During the month of June, the world is illuminated with rainbows in celebration of Pride Month. It is a powerful movement that promotes the self-affirmation, dignity, equality, and increased visibility of LGBTQ+ people as a social group. It is also an opportunity for people who do not identify as LGBTQ+ to think about how they can be strong allies. Having discussion around gender identity can be an intensely emotional and personal experience – especially for LGBTQ+ youth. Creating a safe space can help your child navigate this often tricky and confusing time in their lives. But how can you create a safe space?
Start having conversations early
The best way to let your child know that you’re accepting and supportive of who they are is having conversations about how some families look different. The conversations can evolve as your child grows, starting with conversations around how some people have two mommies and some have two daddies. This helps to avoid internalized preconceptions about what is ‘normal’ and ‘not normal’ – phrases that can be quite damaging.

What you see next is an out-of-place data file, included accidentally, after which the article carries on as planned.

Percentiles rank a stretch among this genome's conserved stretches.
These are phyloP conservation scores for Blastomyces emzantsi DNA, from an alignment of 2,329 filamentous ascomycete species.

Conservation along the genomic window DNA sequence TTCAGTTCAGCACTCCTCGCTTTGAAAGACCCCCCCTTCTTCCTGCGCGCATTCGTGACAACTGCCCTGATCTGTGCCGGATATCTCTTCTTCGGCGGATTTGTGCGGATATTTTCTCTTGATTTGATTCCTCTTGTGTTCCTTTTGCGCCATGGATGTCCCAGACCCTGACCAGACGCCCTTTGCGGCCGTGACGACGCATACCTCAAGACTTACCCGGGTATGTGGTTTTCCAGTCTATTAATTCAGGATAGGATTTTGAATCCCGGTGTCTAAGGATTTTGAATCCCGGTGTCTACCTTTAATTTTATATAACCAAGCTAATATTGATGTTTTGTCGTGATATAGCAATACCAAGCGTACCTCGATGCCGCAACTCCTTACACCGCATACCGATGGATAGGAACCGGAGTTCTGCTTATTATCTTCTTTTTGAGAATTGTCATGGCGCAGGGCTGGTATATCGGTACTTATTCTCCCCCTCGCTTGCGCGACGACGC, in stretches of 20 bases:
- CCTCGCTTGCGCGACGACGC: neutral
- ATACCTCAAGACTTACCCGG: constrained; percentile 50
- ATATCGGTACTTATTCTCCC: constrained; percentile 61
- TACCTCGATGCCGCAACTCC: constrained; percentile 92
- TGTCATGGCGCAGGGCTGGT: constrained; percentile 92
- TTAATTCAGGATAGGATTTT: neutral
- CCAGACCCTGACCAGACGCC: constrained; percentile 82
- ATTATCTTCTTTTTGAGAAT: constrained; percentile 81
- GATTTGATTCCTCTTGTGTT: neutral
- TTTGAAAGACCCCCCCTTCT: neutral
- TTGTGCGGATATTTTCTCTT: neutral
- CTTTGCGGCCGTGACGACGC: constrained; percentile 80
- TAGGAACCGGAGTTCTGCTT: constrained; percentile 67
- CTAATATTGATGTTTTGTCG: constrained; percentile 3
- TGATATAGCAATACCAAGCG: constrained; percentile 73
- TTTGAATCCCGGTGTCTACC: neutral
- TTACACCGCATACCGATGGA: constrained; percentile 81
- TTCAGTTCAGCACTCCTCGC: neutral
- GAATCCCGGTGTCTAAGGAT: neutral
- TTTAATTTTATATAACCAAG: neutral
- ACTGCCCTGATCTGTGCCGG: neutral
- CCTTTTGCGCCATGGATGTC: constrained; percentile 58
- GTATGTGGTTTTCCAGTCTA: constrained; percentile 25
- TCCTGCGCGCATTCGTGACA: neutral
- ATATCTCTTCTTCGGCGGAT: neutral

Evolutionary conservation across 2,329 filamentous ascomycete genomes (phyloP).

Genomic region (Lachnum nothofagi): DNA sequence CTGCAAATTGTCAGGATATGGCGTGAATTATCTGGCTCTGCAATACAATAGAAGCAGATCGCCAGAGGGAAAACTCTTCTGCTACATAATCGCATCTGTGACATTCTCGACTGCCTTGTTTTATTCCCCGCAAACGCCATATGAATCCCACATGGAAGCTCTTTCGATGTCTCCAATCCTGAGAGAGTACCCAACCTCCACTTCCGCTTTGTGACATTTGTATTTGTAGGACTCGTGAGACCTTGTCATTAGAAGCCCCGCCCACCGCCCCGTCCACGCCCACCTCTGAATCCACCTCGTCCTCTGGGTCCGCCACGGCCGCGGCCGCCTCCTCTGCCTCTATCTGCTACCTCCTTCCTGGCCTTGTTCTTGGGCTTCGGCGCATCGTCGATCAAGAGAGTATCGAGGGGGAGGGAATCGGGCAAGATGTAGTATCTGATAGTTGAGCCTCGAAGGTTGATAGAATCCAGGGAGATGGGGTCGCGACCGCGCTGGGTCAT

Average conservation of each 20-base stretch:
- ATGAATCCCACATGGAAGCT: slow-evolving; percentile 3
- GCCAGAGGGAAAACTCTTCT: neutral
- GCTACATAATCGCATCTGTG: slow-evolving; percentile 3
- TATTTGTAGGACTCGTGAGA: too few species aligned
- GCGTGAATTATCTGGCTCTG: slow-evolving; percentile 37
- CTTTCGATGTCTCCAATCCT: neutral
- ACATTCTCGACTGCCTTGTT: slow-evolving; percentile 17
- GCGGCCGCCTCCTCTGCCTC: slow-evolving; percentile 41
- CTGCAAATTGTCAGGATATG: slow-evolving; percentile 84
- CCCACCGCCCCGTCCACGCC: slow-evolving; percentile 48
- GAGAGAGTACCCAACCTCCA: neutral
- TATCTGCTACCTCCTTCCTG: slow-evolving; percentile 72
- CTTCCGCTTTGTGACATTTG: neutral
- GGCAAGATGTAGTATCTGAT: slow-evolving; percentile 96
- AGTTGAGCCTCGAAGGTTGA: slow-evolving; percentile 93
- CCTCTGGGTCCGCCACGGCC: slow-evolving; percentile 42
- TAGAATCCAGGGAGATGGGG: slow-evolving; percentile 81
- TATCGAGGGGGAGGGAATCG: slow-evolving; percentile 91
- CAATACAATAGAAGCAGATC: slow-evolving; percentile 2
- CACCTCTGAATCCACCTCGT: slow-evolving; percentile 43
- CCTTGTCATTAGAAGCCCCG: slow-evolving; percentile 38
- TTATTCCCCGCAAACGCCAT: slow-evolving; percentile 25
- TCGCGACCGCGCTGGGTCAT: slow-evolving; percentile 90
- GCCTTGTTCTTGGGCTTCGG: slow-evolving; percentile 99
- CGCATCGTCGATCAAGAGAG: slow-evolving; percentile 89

Answer their questions
When having conversations about gender and sexuality, your child might have a lot of questions. It is ok to not have all the answers, but the important thing is to let them ask questions without being dismissive.
The language used to talk about LGBTQ+ topics has changed greatly over the years and may very well continue to change. Keeping up to date with inclusive language and current topics will help you have meaningful conversations with your child and help you better answer their questions.
Let your child start the conversation about their identity
If you think your child might identify as LGBTQ+, avoid trying to coax them into coming out. Even the gentlest intentions can be damaging. Your child may still be figuring out their identity and not be ready to speak about it. Similarly, when your child does come out, avoid suggesting that you knew or assumed how they identified. Coming out is one leg of a unique journey, and suggesting you knew may diminish that journey.
Ask them what kind of support they need